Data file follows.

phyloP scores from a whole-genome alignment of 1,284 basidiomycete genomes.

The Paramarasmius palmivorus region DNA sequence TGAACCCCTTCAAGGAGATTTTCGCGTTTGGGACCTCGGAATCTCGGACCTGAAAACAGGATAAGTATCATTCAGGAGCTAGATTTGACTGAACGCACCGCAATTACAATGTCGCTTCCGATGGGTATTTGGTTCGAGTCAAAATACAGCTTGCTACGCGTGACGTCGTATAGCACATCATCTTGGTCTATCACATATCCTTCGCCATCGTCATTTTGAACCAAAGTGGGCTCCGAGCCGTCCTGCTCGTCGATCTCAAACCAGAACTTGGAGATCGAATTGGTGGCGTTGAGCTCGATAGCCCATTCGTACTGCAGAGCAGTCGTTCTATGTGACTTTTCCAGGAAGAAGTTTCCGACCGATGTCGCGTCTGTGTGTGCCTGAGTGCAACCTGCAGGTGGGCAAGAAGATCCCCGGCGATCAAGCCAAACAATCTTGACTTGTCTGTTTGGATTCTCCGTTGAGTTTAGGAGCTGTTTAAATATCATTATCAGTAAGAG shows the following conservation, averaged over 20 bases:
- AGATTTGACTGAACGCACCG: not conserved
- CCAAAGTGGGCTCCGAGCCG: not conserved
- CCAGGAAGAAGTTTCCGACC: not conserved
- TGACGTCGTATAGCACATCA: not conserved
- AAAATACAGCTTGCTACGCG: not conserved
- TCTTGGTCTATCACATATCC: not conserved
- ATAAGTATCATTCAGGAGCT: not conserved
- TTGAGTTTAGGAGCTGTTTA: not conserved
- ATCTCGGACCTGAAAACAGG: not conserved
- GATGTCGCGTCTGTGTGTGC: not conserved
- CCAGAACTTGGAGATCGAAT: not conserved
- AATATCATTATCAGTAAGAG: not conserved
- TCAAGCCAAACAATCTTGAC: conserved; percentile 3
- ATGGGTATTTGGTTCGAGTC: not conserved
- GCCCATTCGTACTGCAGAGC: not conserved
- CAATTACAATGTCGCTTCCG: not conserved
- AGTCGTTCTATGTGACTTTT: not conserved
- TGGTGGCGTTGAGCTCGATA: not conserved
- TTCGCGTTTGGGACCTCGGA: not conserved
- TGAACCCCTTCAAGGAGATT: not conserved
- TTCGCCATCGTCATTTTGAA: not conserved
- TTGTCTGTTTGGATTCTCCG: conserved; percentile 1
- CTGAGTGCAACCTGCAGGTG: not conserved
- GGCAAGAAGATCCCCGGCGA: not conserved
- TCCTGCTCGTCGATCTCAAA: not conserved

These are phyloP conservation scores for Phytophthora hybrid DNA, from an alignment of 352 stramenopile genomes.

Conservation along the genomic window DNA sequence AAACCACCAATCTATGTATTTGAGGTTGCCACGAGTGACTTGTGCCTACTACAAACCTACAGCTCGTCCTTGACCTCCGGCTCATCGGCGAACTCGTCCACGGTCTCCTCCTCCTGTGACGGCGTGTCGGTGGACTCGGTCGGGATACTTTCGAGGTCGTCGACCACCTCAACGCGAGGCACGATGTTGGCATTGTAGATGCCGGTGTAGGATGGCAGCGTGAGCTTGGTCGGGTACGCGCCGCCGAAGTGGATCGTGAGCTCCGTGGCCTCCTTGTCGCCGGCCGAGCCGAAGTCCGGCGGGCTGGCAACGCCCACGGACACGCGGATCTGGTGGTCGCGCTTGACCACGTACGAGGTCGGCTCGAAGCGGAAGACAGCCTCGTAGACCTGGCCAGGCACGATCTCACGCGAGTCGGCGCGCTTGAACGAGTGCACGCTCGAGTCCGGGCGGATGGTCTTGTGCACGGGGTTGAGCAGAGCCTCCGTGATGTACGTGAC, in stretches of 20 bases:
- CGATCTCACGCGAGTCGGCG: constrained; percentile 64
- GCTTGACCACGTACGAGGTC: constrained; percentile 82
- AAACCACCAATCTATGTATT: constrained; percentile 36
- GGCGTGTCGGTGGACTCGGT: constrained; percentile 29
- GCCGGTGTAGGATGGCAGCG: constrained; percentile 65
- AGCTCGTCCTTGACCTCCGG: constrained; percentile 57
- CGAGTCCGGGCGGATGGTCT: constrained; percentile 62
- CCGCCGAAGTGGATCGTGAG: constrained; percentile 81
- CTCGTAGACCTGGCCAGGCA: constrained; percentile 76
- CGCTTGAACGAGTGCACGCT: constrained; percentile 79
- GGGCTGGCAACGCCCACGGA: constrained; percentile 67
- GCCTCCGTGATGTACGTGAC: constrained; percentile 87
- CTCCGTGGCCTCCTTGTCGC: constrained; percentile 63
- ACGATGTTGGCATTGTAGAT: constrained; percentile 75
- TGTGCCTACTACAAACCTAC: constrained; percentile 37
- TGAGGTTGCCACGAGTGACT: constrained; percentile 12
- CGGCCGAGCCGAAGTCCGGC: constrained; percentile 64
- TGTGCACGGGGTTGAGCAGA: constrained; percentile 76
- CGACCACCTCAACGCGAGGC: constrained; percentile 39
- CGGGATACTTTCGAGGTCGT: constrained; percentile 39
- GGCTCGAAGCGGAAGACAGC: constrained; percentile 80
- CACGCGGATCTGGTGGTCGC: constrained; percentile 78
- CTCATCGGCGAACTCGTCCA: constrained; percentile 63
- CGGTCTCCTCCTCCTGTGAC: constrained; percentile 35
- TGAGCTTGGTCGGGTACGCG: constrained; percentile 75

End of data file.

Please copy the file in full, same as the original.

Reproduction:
phyloP scores from a whole-genome alignment of 1,284 basidiomycete genomes.

The Paramarasmius palmivorus region DNA sequence TGAACCCCTTCAAGGAGATTTTCGCGTTTGGGACCTCGGAATCTCGGACCTGAAAACAGGATAAGTATCATTCAGGAGCTAGATTTGACTGAACGCACCGCAATTACAATGTCGCTTCCGATGGGTATTTGGTTCGAGTCAAAATACAGCTTGCTACGCGTGACGTCGTATAGCACATCATCTTGGTCTATCACATATCCTTCGCCATCGTCATTTTGAACCAAAGTGGGCTCCGAGCCGTCCTGCTCGTCGATCTCAAACCAGAACTTGGAGATCGAATTGGTGGCGTTGAGCTCGATAGCCCATTCGTACTGCAGAGCAGTCGTTCTATGTGACTTTTCCAGGAAGAAGTTTCCGACCGATGTCGCGTCTGTGTGTGCCTGAGTGCAACCTGCAGGTGGGCAAGAAGATCCCCGGCGATCAAGCCAAACAATCTTGACTTGTCTGTTTGGATTCTCCGTTGAGTTTAGGAGCTGTTTAAATATCATTATCAGTAAGAG shows the following conservation, averaged over 20 bases:
- AGATTTGACTGAACGCACCG: not conserved
- CCAAAGTGGGCTCCGAGCCG: not conserved
- CCAGGAAGAAGTTTCCGACC: not conserved
- TGACGTCGTATAGCACATCA: not conserved
- AAAATACAGCTTGCTACGCG: not conserved
- TCTTGGTCTATCACATATCC: not conserved
- ATAAGTATCATTCAGGAGCT: not conserved
- TTGAGTTTAGGAGCTGTTTA: not conserved
- ATCTCGGACCTGAAAACAGG: not conserved
- GATGTCGCGTCTGTGTGTGC: not conserved
- CCAGAACTTGGAGATCGAAT: not conserved
- AATATCATTATCAGTAAGAG: not conserved
- TCAAGCCAAACAATCTTGAC: conserved; percentile 3
- ATGGGTATTTGGTTCGAGTC: not conserved
- GCCCATTCGTACTGCAGAGC: not conserved
- CAATTACAATGTCGCTTCCG: not conserved
- AGTCGTTCTATGTGACTTTT: not conserved
- TGGTGGCGTTGAGCTCGATA: not conserved
- TTCGCGTTTGGGACCTCGGA: not conserved
- TGAACCCCTTCAAGGAGATT: not conserved
- TTCGCCATCGTCATTTTGAA: not conserved
- TTGTCTGTTTGGATTCTCCG: conserved; percentile 1
- CTGAGTGCAACCTGCAGGTG: not conserved
- GGCAAGAAGATCCCCGGCGA: not conserved
- TCCTGCTCGTCGATCTCAAA: not conserved

These are phyloP conservation scores for Phytophthora hybrid DNA, from an alignment of 352 stramenopile genomes.

Conservation along the genomic window DNA sequence AAACCACCAATCTATGTATTTGAGGTTGCCACGAGTGACTTGTGCCTACTACAAACCTACAGCTCGTCCTTGACCTCCGGCTCATCGGCGAACTCGTCCACGGTCTCCTCCTCCTGTGACGGCGTGTCGGTGGACTCGGTCGGGATACTTTCGAGGTCGTCGACCACCTCAACGCGAGGCACGATGTTGGCATTGTAGATGCCGGTGTAGGATGGCAGCGTGAGCTTGGTCGGGTACGCGCCGCCGAAGTGGATCGTGAGCTCCGTGGCCTCCTTGTCGCCGGCCGAGCCGAAGTCCGGCGGGCTGGCAACGCCCACGGACACGCGGATCTGGTGGTCGCGCTTGACCACGTACGAGGTCGGCTCGAAGCGGAAGACAGCCTCGTAGACCTGGCCAGGCACGATCTCACGCGAGTCGGCGCGCTTGAACGAGTGCACGCTCGAGTCCGGGCGGATGGTCTTGTGCACGGGGTTGAGCAGAGCCTCCGTGATGTACGTGAC, in stretches of 20 bases:
- CGATCTCACGCGAGTCGGCG: constrained; percentile 64
- GCTTGACCACGTACGAGGTC: constrained; percentile 82
- AAACCACCAATCTATGTATT: constrained; percentile 36
- GGCGTGTCGGTGGACTCGGT: constrained; percentile 29
- GCCGGTGTAGGATGGCAGCG: constrained; percentile 65
- AGCTCGTCCTTGACCTCCGG: constrained; percentile 57
- CGAGTCCGGGCGGATGGTCT: constrained; percentile 62
- CCGCCGAAGTGGATCGTGAG: constrained; percentile 81
- CTCGTAGACCTGGCCAGGCA: constrained; percentile 76
- CGCTTGAACGAGTGCACGCT: constrained; percentile 79
- GGGCTGGCAACGCCCACGGA: constrained; percentile 67
- GCCTCCGTGATGTACGTGAC: constrained; percentile 87
- CTCCGTGGCCTCCTTGTCGC: constrained; percentile 63
- ACGATGTTGGCATTGTAGAT: constrained; percentile 75
- TGTGCCTACTACAAACCTAC: constrained; percentile 37
- TGAGGTTGCCACGAGTGACT: constrained; percentile 12
- CGGCCGAGCCGAAGTCCGGC: constrained; percentile 64
- TGTGCACGGGGTTGAGCAGA: constrained; percentile 76
- CGACCACCTCAACGCGAGGC: constrained; percentile 39
- CGGGATACTTTCGAGGTCGT: constrained; percentile 39
- GGCTCGAAGCGGAAGACAGC: constrained; percentile 80
- CACGCGGATCTGGTGGTCGC: constrained; percentile 78
- CTCATCGGCGAACTCGTCCA: constrained; percentile 63
- CGGTCTCCTCCTCCTGTGAC: constrained; percentile 35
- TGAGCTTGGTCGGGTACGCG: constrained; percentile 75